I killed Mothman. He was blue and glittery.

Despite my husbands insistence that they are just “nighttime butterflies” I’m actually quite terrified of moths. I don’t particularly like butterflies either, they’re more of a “pretty at a distance” kind of crawly winged thing. But moths are like the vampire bunny creature of the night. Um, I should probably explain I’m also terrified of bunnies as I’m fairly certain they are secretly evil geniuses that will take over the world one day (think Pinky and the Brain but with more fluff). But that’s a whole other discussion.

The window in our car stopped working this week, it will roll down but not up. So I was driving and a moth got in the car and I’m trapped between panic that there is a moth and panic that I’ll crash the car if I don’t stop panicking about the moth. Then the moth may or may not have flown out the window and I was trying to convince myself it for sure flew out the window when suddenly I discovered something on my chest. Right in my cleavage! It was small and flat and when I picked it up it made a little crunch in the middle. Holly shit I killed the moth! 😱😭

This gave me all sorts of new panic. First because I touched a moth and will forever be infected by moth cooties, second because I killed the moth and maybe it will haunt me forever, third because it was still in the car with me, and fourth because the moth landed on me. It landed on me! It may as well have asked me to pet a bunny while it was at it!!! 😰 The second I heard the crunch I flung it across the car as my panic continued to grow exponentially, then realized I threw it at the passenger seat rather than out the window. So I pulled into a parking lot and turned the flashlight on on my phone to start looking for the moth.

After an exhaustive search I discovered the flat creature lying still just above the glove compartment. I shined the flashlight on it and discovered something interesting. The moth was blue and sparkly. It was the exact color of my nail polish. Apparently when the moth supposedly flew out the window I must have waved my hand in panic and the full nails worth of polish came off in one chunk and landed on my chest. I found it, crunched it, and flung it across the car. I’m still not convinced I won’t be haunted by the moth that may or may not have flown out the window, but at least I don’t have moth cooties on my cleavage, or a bunny in my car.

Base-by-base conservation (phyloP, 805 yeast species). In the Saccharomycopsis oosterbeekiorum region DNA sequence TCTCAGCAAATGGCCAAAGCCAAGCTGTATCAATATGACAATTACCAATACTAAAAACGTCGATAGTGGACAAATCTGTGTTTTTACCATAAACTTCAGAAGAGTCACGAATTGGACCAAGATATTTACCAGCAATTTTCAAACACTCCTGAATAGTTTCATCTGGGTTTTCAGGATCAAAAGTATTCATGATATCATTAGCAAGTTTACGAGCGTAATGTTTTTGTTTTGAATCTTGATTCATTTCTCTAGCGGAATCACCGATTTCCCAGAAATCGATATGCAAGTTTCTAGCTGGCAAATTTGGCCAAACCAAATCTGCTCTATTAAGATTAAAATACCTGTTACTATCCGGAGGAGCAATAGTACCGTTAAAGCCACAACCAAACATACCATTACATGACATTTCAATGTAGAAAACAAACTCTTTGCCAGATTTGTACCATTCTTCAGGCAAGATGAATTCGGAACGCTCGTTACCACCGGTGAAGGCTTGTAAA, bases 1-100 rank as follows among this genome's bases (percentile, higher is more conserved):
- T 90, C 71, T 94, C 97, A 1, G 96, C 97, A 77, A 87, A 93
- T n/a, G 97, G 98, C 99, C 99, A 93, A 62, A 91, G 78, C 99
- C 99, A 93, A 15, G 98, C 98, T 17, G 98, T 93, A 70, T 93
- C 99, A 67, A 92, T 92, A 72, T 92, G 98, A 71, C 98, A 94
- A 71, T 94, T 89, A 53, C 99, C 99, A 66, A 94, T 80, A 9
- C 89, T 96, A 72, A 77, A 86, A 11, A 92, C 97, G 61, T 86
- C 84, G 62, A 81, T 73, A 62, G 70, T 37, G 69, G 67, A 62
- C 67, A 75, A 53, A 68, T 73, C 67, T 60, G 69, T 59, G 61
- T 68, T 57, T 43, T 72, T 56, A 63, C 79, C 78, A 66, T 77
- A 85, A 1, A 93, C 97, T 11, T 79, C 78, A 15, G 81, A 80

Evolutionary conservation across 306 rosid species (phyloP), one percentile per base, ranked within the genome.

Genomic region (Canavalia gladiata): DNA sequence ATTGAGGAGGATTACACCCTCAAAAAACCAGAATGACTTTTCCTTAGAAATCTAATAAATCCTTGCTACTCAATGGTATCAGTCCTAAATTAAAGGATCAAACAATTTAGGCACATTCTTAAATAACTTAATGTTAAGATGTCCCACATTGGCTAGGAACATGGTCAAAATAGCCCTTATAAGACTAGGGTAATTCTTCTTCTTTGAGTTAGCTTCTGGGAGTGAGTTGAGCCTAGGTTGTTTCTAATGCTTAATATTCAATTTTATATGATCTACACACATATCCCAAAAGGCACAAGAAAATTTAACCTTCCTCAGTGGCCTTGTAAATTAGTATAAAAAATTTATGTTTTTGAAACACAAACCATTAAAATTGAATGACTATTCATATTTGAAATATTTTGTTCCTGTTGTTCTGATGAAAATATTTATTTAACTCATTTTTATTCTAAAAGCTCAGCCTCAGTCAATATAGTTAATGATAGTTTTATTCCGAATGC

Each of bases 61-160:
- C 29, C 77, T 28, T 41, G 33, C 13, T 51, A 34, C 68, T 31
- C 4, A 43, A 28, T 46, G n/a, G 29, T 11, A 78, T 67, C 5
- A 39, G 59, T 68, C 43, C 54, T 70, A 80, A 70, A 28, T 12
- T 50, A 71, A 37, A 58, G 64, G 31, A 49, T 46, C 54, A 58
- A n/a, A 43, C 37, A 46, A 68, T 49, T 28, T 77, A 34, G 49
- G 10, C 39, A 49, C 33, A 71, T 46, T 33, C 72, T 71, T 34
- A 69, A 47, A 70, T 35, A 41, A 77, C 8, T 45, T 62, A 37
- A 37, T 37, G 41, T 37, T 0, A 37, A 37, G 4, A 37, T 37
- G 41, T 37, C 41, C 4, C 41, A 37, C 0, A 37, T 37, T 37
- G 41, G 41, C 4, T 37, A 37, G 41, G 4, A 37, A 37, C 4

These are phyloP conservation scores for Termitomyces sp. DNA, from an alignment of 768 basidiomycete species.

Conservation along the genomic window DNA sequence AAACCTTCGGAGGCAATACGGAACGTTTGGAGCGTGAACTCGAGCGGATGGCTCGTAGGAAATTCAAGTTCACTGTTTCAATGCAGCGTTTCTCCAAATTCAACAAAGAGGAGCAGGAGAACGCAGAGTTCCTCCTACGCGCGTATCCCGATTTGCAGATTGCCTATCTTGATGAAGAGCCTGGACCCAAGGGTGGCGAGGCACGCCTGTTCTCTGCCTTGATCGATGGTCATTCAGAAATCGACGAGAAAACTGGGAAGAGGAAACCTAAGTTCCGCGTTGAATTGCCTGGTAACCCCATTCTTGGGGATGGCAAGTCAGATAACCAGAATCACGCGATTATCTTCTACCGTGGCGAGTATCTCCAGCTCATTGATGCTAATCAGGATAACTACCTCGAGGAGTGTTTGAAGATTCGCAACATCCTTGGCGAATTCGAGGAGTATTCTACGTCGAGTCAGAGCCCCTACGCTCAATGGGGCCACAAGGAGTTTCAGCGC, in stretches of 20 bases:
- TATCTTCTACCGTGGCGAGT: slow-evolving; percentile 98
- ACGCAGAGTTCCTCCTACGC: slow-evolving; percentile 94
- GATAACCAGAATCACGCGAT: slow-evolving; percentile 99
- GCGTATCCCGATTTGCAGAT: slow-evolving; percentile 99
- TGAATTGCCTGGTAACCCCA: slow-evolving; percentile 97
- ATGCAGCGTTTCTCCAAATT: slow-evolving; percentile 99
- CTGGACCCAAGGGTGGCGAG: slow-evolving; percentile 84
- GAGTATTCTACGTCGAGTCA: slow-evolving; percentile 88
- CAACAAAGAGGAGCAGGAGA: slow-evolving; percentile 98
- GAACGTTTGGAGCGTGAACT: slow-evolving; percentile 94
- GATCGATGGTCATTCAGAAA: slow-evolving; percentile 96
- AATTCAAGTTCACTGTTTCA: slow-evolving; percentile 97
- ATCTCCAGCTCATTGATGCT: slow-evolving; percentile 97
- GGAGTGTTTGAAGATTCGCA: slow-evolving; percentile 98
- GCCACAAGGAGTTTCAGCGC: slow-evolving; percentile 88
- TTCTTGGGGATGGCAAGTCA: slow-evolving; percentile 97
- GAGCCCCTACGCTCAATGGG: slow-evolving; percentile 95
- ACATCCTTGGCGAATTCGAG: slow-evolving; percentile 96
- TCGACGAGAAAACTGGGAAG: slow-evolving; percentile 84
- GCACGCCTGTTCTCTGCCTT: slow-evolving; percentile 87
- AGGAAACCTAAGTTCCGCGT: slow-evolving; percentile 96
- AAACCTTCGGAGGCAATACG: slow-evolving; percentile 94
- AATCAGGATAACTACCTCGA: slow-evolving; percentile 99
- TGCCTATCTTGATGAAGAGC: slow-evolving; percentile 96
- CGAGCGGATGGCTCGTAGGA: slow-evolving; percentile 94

Not even if she’s a friend. Not even if she’s hugged you before.

My son is a natural born sweetheart. He writes you notes of encouragement when you’ve had a bad day. He hugs you, and sings to you, and always tries to make you smile. He has no intention of ever hurting anyone. But if not taught important lessons, intentions may not always match actions.

When he was in kindergarten we went to a story and pizza night that his school was putting on. He saw a friend as we were entering and ran up to give her a hug. She said no, she didn’t want a hug. He started to hug her anyway and she gently pushed away, so he stopped and began to chat with her. I gently pulled him aside and spoke with him in private.

“When someone says no to a hug you don’t hug them. I know you love hugs and do them to be friendly and caring, but not everyone likes them. Or sometimes they do like them but don’t want one at that time. You need to listen when they say no. So even if she’s a friend, even if you’ve hugged before, don’t hug if she says she doesn’t want one. And the same is true the other way. If you don’t want a hug, or a pat on the back, or other touches or words that don’t feel good at that time, you say no. They are expected to respect that, and if they don’t you tell me, ok? Does that make sense?” He smiled and said “yeah mama, don’t hug when they say no. I’ll remember.”

To a casual onlooker it may have looked cute. A kid giving his friend a hug. And oh, she’s cranky and doesn’t want a hug. But I did not see it as cute, I saw it as a learning opportunity. I taught my son something that day, a lesson he isn’t even aware he got. When you’re touching someone and they say no, you listen. Regardless of reason or situation, you honor their request. My son will not be a predator. I also taught him that he has a right to say no, and if someone doesn’t respect that it is their fault, not his. And I will listen if he comes to me with a problem. Even if he’s not sure anyone else will.

We have to teach our children young. We have to show them what it means to respect boundaries. Don’t wait until they’re old enough to talk sex, because that is not the only form of abuse. Don’t gender specify, because boys can be victims too. I beg you to teach your children now so that situations like what Christine Blasey Ford had to go through do not continue to repeat with this next generation. It is up to us to teach our children, and not assume that they will magically know boundaries.